Tolman, Richard C. (1910) The Second Postulate of Relativity. Physical Review (Series I), XXXI (1). pp. 26-41. ISSN 0031-899X http://resolver.caltech.edu/CaltechAUTHORS:TOLpr10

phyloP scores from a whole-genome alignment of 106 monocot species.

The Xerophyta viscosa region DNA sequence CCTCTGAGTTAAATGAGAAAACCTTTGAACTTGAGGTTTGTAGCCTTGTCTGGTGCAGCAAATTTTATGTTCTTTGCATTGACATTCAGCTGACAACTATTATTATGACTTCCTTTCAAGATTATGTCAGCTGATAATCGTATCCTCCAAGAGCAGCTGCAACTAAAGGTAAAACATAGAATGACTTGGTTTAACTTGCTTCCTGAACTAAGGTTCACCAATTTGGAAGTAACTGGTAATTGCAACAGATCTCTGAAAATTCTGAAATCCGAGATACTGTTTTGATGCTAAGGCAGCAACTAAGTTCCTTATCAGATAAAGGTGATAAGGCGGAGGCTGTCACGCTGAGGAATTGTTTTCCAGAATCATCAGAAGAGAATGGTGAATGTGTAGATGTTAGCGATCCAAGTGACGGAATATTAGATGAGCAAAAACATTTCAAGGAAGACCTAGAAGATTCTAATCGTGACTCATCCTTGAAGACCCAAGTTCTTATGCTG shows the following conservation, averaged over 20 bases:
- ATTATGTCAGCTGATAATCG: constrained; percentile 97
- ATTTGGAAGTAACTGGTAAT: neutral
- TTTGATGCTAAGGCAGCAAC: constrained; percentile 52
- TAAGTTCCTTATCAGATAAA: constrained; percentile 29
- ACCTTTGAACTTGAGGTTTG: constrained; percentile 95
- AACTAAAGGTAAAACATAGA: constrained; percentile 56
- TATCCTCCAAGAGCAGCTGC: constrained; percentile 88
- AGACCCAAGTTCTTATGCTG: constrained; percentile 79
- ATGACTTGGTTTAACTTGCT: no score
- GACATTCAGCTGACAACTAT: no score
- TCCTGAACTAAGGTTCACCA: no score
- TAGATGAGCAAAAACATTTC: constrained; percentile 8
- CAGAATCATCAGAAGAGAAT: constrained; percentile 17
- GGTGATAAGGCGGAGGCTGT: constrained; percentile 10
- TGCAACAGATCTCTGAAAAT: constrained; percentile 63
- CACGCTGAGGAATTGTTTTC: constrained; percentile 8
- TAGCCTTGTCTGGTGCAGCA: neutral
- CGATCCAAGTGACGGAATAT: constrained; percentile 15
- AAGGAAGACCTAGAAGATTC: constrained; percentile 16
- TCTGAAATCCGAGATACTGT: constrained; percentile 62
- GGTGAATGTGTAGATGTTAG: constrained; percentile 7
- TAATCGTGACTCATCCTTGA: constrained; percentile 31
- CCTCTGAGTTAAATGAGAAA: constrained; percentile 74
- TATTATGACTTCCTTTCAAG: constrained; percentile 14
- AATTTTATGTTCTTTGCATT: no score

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In a recent article by Lewis and Tolman  a non-analytical method I was developed for obtaining the more important conclusions which can be drawn from the principle of relativity. Our reasoning was based only upon the first and second postulates of relativity, and those fundamental conservation laws of mass, energy and momentum which science has never in a single instance been forced to abandon. Since the method of attack avoided any use of involved mathematical analysis, restricting itself to the simplest processes of logical reasoning, and, further, made no use of the assumptions of electromagnetic theory, it may be concluded that the unexpected nature of the results of the theory of relativity is due to something unusual in the two postulates of relativity themselves. No objections have ever been made to the first postulate of relativity, as stated in its original form by Newton, that it is impossible to measure or detect absolute translatory motion through space. In the development of the theory of relativity, this postulate has been modified to include the impossibility of detecting translatory motion through any ether or medium which might be assumed to pervade space. In support of this principle is the general fact that no "ether drift" has ever been detected, but, especially, the conclusive experiments of Michelson and Morley, and Trouton and Noble, in which, a motion through the ether, of the earth in its path around the sun would certainly have been detected. For the purposes of this article we shall consider that the first postulate of relativity needs no further proof. It is Einstein (to whom, indeed we owe the development of relativity along its present broad lines) who first stated the second postulate of relativity in a general form, namely, that the velocity of light in free space appears the same to all observers, regardless of the relative motion of the source of light and the observer. This is the assumption which has forced the theory of relativity to its strange conclusions, and it is for its further consideration that this paper is designed. A simple example will make the extraordinary nature of the second postulate evident.
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